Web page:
Mboweni vows action against illegal traders
Pretoria | Monday
THE South African Reserve Bank said on Sunday that it was ready to take “firm steps” against currency trading which was inconsistent with existing rules and regulations.
Reserve Bank governor Tito Mboweni said in a statement the September terror attacks on the USA and the ensuing international tension and conflict had had a negative impact on financial markets world-wide.
“In particular, the recent volatility in the domestic foreign exchange market is of concern to the authorities since the interests of South Africans and non-resident investors are of paramount importance,” Mboweni said.
He said the Reserve Bank no longer had an intermediate policy regarding the exchange rate or growth in the monetary aggregates because it had adopted an inflation-targeting monetary policy framework.
“The authorities are committed to continue allowing the value of the rand to be determined by the market, but are concerned that excessive volatility in the foreign exchange market negatively influences inflation, business decisions and the economy as a whole.”
This concern, he said, necessitated firm steps against irregular trading activities regarding the currency.
“The enforcement of existing rules serves to ensure that only legitimate transactions take place in the foreign exchange market.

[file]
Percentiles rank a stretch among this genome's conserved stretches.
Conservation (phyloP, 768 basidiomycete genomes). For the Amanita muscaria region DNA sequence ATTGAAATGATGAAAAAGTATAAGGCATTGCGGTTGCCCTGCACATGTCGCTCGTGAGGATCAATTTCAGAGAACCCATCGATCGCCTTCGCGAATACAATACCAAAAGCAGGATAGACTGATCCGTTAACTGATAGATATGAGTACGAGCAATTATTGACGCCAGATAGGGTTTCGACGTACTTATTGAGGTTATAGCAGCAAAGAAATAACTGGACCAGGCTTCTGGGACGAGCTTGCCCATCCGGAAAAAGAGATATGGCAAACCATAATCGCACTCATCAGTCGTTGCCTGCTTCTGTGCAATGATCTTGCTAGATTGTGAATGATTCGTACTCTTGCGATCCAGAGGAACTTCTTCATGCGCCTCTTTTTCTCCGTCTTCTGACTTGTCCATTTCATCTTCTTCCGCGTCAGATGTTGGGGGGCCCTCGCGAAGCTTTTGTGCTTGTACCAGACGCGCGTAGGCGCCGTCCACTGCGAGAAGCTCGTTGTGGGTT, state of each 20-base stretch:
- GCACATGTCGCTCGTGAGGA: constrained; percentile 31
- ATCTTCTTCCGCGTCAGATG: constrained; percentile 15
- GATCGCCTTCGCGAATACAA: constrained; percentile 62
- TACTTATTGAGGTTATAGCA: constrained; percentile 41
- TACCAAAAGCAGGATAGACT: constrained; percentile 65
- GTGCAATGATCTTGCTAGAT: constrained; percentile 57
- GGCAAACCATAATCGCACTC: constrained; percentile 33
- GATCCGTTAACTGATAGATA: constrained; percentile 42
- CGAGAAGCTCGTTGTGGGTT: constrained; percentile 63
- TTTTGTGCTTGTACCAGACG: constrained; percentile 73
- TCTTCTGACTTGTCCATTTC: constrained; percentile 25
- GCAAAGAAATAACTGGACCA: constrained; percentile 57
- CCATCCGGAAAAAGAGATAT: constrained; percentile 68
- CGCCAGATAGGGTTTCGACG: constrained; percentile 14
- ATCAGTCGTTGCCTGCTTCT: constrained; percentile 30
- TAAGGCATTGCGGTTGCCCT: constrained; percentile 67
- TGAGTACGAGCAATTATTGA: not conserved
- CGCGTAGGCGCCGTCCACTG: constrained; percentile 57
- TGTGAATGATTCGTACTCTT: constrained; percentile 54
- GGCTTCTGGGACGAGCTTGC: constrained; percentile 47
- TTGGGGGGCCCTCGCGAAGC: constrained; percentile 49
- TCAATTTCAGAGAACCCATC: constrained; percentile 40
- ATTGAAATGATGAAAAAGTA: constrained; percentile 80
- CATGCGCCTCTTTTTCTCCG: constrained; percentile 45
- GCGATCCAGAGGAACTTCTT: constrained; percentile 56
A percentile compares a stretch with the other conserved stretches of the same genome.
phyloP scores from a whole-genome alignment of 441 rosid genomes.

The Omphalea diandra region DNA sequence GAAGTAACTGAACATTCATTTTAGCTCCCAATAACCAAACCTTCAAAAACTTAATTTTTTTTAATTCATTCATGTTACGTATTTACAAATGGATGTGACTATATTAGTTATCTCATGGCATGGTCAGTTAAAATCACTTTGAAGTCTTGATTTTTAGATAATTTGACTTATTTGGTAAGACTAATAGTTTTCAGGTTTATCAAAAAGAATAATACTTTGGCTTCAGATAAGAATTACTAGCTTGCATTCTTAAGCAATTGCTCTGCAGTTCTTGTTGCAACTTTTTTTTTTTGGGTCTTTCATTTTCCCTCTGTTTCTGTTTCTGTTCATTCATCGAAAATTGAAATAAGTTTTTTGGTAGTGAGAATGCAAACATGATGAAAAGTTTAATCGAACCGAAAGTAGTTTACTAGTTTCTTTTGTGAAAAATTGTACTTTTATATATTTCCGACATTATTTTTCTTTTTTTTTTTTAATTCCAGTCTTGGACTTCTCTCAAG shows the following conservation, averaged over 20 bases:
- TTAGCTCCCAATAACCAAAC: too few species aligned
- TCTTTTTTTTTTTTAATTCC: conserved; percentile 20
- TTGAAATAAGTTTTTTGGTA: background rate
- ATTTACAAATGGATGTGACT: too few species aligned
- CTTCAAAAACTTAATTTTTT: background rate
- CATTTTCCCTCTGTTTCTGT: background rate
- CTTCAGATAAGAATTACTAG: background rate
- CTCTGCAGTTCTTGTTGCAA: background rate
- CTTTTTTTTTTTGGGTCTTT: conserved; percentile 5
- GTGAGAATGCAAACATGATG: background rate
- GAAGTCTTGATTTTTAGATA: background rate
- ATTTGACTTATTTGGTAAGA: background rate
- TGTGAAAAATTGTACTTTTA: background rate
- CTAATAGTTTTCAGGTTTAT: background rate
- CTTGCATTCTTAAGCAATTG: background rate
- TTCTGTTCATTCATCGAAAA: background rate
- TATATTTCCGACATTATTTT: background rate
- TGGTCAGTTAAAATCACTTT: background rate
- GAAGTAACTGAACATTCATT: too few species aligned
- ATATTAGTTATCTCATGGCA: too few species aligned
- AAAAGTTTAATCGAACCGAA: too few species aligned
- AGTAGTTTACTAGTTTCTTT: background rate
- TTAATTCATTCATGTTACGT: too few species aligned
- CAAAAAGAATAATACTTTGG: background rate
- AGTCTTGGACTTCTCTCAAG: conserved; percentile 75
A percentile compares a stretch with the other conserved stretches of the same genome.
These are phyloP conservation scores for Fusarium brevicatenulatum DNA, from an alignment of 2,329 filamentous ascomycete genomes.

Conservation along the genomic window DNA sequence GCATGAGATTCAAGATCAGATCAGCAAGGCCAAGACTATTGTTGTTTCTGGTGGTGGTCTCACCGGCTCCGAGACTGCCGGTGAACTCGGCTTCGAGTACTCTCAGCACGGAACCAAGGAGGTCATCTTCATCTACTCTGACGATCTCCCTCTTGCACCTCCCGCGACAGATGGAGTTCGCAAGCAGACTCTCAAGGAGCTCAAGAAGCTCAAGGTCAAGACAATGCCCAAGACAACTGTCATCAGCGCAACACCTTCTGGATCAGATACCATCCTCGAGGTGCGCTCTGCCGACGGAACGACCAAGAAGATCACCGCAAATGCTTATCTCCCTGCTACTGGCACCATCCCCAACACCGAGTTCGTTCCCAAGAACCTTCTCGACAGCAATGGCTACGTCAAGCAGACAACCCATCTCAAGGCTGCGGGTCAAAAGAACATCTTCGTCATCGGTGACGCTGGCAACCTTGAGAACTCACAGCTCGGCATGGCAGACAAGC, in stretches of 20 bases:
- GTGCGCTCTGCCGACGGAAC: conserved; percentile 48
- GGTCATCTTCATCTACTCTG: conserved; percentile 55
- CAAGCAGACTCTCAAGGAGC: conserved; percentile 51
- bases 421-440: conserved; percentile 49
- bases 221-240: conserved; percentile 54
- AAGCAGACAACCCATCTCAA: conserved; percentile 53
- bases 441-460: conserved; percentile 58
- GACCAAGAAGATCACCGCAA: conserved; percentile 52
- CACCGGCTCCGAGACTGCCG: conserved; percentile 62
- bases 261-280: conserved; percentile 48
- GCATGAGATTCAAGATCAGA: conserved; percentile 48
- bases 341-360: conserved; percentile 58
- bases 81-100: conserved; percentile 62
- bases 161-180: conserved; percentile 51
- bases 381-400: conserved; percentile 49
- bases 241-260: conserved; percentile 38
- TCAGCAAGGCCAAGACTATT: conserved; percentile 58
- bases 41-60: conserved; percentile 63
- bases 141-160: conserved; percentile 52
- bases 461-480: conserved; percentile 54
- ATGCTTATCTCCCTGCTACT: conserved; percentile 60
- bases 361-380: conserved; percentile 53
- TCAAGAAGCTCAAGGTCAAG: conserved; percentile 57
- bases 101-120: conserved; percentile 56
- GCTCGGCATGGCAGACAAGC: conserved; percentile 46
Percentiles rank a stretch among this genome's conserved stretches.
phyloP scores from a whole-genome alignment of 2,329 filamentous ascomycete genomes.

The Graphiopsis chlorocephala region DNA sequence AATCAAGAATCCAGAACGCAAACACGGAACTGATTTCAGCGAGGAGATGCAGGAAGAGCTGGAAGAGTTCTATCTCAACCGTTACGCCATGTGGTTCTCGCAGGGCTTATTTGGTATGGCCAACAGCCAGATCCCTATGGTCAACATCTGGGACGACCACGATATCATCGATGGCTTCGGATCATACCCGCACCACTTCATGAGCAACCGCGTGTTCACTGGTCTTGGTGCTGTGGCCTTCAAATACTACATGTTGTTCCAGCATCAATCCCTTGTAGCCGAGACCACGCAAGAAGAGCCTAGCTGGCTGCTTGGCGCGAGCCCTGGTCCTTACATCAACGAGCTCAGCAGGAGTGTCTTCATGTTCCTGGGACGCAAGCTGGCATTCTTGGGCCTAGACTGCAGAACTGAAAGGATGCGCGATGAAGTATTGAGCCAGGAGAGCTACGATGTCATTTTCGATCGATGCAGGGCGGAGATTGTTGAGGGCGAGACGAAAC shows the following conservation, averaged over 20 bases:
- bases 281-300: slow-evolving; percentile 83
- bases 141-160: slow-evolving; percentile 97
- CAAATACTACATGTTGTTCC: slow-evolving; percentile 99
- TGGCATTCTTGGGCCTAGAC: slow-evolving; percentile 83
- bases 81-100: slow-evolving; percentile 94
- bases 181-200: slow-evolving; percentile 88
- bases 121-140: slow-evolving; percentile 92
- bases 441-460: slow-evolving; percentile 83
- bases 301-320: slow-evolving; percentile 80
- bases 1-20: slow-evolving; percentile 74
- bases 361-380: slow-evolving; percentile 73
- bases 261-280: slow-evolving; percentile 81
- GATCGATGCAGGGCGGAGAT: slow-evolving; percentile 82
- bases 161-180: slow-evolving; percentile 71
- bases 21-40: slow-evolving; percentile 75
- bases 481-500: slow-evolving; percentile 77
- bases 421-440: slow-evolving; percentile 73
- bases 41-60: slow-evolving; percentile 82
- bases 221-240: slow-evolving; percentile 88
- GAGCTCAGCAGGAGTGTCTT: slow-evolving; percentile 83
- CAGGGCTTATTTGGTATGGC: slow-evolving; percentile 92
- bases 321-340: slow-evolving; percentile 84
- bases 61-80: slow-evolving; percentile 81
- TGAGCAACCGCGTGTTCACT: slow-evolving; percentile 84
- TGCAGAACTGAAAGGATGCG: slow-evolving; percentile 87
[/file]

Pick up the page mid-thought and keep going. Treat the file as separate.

“This does not restrict, for example, the ability of a non-resident investor to either hedge or repatriate the sale proceeds of an investment in South Africa.
“It does, however, exclude the financing of short rand positions in the domestic markets, which is consistent with the requirement that domestic borrowing by non-resident investors is subject to certain restrictions.”
Mboweni said this should not be seen as an attempt to put a short reign on the activities of banks. It was just to ensure that they stuck to the existing rules and regulations.
The net open foreign currency position declined from US23,2-billion at the end of September 1998 to US4,8-billion.
Mboweni said this created a negative perception and the Reserve Bank had to reduce the position by buying foreign currency in the domestic foreign exchange market.
This step, he said, might have contributed to the depreciation of the rand over this period.
Because the net open foreign currency position (NOFP) was now at a more comfortable level, the Reserve Bank was in a position to alter its approach to dealing with the NOFP.
“In future, the Reserve Bank will not intervene by purchasing foreign exchange from the market for purposes of reducing the NOFP.
“The NOFP will be expunged from cash flows derived from the proceeds of Government’s offshore borrowings and privatisation.”
Mboweni said a special monthly report on the NOFP would no longer be published. The information would in future be put on the Reserve Bank’s internet site.
He again emphasised that authorities were committed to gradually relax exchange controls. - Sapa